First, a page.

A Design with Humans in Mind: Adding Automation and Color Coding to the IT Workflow
Workflow is an essential part of a daily routine, from brushing your teeth at home to performing a complex operational procedure at work. Recently, I had the exciting opportunity to address a routine-related challenge at work, one that involved realizing one of our processes was in dire need of some improvements as well as coming up with unique solutions and exploring how these solutions would impact workflow and, eventually, morale.
This blog post covers automation, including the usefulness of color-coding–with a little mindfulness mixed in too. I’m sharing this with the hope you will take away some of the strategies I found were useful and use them to improve your own work environment.
Discovering the need for automation
Over the past several years, I’ve performed a lot of maintenance planning at Hurricane Labs, checking all supported hosts for app updates–whether they had a web interface or not. Needless to say, my days were consumed by the monotonous journey through the lengthy task of checking out all the apps for any necessary updating.
For those of you who work with a distributed environment, you know this isn’t always as easy as going to the apps page in your Splunk instance.
Eventually, I realized this daunting daily task was in need of some sort of automation. So decided to see if there was a better way–there had to be, right?
I ended up tearing apart the way the update-checking process works with Splunkbase, and I found a very easy pattern for formatting URLs that redirect you to the proper destination on their site. From there, I kludged together scripts and one-liners to make a workflow–one which would extract information about every installed app without depending on anything past basic BASH tools. Ultimately, my approach required no additional tools or permission from management to make changes, and I was able to show my work so others can use it, too.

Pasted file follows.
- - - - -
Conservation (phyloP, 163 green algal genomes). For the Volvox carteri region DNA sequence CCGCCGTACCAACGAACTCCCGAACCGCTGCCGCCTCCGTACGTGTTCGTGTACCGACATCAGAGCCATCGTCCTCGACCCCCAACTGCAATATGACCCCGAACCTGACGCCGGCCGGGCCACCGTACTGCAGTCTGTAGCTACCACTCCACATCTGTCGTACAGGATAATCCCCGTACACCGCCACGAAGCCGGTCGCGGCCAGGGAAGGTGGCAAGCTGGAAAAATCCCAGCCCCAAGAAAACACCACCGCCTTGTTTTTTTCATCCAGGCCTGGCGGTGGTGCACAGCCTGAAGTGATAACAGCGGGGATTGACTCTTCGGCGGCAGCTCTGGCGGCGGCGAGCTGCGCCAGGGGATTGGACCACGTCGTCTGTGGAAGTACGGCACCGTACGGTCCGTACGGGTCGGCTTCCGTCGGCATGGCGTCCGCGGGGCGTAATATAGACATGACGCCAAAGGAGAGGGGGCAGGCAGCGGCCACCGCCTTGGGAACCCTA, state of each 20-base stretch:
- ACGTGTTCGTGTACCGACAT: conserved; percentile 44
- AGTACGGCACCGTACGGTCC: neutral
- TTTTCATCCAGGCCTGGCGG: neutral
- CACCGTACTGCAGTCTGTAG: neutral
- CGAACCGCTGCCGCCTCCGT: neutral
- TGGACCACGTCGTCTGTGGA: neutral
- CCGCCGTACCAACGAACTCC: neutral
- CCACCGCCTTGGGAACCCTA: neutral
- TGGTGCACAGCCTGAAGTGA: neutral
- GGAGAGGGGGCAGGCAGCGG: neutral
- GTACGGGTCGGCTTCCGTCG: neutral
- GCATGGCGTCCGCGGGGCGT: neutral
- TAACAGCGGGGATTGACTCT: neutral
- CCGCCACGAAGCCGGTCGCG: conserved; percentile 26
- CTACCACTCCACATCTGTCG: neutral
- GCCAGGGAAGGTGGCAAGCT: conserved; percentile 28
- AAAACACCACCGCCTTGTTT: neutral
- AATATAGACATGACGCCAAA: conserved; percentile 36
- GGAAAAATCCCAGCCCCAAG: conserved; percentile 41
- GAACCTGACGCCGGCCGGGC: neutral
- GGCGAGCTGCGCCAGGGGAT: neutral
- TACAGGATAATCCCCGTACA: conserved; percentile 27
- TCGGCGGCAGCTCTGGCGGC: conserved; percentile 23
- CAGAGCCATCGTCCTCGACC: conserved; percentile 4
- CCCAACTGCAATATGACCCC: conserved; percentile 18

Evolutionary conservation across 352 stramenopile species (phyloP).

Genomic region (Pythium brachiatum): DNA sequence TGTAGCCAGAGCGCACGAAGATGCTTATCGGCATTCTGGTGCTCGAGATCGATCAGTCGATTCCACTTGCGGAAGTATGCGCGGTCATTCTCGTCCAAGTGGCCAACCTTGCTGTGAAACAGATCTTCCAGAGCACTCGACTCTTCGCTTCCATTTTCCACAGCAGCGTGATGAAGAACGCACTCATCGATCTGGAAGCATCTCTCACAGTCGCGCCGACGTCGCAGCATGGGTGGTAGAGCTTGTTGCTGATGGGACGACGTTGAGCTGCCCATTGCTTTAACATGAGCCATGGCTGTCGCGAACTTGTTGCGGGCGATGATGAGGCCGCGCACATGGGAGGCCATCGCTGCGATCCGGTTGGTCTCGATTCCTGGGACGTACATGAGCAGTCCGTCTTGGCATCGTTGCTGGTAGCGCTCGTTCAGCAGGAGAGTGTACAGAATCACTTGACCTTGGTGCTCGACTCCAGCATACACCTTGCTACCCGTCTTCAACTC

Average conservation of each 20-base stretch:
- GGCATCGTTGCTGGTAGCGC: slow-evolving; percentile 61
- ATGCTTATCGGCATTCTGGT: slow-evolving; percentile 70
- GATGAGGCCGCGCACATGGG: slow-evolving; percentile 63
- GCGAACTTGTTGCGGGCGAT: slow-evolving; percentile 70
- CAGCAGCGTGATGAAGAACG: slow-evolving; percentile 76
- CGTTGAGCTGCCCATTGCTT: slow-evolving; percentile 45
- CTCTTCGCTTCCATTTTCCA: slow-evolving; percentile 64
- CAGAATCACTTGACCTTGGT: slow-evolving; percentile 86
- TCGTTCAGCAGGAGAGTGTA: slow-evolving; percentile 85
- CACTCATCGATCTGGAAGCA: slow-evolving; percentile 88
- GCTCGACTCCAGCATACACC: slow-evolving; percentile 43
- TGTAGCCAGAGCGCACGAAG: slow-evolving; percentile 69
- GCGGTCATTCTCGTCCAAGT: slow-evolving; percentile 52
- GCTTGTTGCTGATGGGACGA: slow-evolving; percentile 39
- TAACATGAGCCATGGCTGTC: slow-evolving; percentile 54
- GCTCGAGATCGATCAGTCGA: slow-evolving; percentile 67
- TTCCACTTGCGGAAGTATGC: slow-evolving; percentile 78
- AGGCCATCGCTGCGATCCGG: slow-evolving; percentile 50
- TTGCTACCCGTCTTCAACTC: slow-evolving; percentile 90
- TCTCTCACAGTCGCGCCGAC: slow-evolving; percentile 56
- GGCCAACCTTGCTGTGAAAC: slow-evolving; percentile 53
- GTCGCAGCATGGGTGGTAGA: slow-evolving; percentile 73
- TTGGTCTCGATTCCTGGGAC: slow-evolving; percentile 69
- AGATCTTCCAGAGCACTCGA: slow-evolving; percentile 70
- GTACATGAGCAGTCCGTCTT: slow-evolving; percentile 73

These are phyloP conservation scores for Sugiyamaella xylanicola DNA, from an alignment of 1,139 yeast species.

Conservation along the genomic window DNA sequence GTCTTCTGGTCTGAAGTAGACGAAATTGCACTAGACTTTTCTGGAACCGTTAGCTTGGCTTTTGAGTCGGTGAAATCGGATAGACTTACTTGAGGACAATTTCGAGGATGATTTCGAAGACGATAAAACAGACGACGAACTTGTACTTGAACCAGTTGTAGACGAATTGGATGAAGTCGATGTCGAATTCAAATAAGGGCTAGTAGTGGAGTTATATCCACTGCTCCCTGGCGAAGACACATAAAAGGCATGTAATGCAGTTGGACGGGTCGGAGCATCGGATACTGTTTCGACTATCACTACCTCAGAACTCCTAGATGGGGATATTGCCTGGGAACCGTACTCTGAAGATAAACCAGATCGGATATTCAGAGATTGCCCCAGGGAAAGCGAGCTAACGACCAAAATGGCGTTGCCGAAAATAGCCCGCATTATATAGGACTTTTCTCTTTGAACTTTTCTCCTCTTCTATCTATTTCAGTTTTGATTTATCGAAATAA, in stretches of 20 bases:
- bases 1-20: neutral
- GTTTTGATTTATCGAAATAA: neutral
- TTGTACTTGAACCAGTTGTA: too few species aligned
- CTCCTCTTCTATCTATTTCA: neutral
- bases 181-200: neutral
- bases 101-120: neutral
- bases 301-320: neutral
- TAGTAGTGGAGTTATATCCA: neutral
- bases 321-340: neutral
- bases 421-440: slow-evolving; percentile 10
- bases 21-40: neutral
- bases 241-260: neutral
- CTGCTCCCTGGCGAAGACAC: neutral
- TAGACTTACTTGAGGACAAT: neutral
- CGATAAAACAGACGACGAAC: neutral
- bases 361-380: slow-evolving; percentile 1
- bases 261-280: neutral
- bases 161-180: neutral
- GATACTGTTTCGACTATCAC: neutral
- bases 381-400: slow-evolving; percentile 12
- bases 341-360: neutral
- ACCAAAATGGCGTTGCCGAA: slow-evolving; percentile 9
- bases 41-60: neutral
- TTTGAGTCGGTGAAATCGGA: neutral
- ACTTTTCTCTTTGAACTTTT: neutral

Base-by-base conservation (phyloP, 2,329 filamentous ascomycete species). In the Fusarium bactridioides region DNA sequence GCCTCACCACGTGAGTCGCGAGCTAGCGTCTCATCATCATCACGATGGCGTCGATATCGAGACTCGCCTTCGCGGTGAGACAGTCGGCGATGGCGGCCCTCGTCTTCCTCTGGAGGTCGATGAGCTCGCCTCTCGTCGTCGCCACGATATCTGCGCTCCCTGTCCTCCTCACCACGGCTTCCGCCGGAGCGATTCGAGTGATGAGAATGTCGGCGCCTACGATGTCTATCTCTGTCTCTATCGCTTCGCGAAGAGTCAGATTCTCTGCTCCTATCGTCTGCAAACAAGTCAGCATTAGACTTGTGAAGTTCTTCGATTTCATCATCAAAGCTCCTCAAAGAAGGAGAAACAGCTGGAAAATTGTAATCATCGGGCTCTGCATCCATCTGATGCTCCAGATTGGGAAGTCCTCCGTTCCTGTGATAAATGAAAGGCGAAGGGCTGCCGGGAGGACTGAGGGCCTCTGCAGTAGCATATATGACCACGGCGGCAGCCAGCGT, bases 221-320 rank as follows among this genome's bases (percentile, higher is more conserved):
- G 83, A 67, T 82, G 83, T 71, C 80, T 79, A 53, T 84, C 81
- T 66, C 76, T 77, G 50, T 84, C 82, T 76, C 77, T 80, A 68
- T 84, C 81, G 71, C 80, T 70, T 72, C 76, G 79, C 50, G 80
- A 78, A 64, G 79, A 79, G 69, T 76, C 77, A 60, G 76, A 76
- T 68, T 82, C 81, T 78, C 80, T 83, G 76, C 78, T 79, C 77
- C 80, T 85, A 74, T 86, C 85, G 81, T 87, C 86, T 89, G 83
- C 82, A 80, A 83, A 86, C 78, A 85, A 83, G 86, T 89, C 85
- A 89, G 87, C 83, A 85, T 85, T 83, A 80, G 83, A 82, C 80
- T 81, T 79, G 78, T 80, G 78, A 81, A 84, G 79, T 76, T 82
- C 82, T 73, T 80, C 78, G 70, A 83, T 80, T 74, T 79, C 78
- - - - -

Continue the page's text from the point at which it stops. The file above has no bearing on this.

As we started to see places for improvement, one of our supervisors–Steve McMaster–redid the idea with Python and his own vision on completing the task. Note that it is more intuitive now, and the results of the new version printed were more accurate and polished aesthetically. Ultimately, it was easy to read, effective at returning accurate results, and it left an overall good feel about planning the maintenance procedure.
P.S. Mine was a series of bash scripts that were initially one. I then made one script to run all the other scripts I eventually made. Doitforme.sh was a masterpiece of a BASH scriptery, just so you all know! Enough about my work though; it is obsolete. We are a Python family now.
Enter: the internal wiki problem-solution situation
As McMaster’s work was evolving, it was clear some other parts of our process needed to change. I was not doing maintenance for a couple months while all this was getting sorted out, so I got to work with customers a lot more–which meant I was working more with our internal wiki.
It occurred to me that the data about the Splunk servers were pretty hard to read–the tables were lengthy and harsh on the eyes, being in just black and white. It was difficult and time consuming to read these tables, whether you were doing maintenance or working a ticket.
Quick side note about synesthesia
This year, I started doing a little research on a condition called synesthesia–this not only relates to my personal experiences with it but it also connects to the color-coding section I’m about to get into in the upcoming section.
I’m not going to go into much detail about that in this blog post, but according to an article in Psychology Today, synesthesia can be associative–so senses are connected and associated in a person’s mind. Interestingly, the article says this can make connections between concepts easier to forge, and so can enhance creativity and memory.